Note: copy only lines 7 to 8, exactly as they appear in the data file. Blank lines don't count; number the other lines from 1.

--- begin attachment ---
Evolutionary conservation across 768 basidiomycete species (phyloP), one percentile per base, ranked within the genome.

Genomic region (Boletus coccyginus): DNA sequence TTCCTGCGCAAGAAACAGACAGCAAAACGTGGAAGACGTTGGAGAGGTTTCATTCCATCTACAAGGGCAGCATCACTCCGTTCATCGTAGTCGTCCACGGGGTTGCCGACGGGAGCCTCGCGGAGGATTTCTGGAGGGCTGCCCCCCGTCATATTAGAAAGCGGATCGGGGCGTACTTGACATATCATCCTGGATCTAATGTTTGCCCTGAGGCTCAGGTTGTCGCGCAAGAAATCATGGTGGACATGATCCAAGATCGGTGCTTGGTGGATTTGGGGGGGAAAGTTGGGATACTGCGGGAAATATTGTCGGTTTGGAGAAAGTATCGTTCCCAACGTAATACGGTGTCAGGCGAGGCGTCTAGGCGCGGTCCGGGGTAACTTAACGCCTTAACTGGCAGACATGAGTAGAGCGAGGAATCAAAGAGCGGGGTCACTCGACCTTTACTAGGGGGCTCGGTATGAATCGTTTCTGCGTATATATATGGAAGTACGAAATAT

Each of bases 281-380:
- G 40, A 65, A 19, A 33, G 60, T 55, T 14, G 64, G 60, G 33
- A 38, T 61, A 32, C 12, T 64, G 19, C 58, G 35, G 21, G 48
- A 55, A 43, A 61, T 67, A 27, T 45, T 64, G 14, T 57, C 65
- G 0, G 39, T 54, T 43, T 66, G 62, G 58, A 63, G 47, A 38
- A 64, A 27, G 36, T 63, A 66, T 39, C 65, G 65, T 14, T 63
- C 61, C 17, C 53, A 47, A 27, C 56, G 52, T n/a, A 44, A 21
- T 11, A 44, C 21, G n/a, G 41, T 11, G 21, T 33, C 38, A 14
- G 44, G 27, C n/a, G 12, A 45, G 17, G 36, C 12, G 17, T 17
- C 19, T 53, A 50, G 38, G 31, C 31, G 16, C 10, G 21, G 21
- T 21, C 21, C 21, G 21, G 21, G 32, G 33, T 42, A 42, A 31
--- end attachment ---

- G 0, G 39, T 54, T 43, T 66, G 62, G 58, A 63, G 47, A 38
- A 64, A 27, G 36, T 63, A 66, T 39, C 65, G 65, T 14, T 63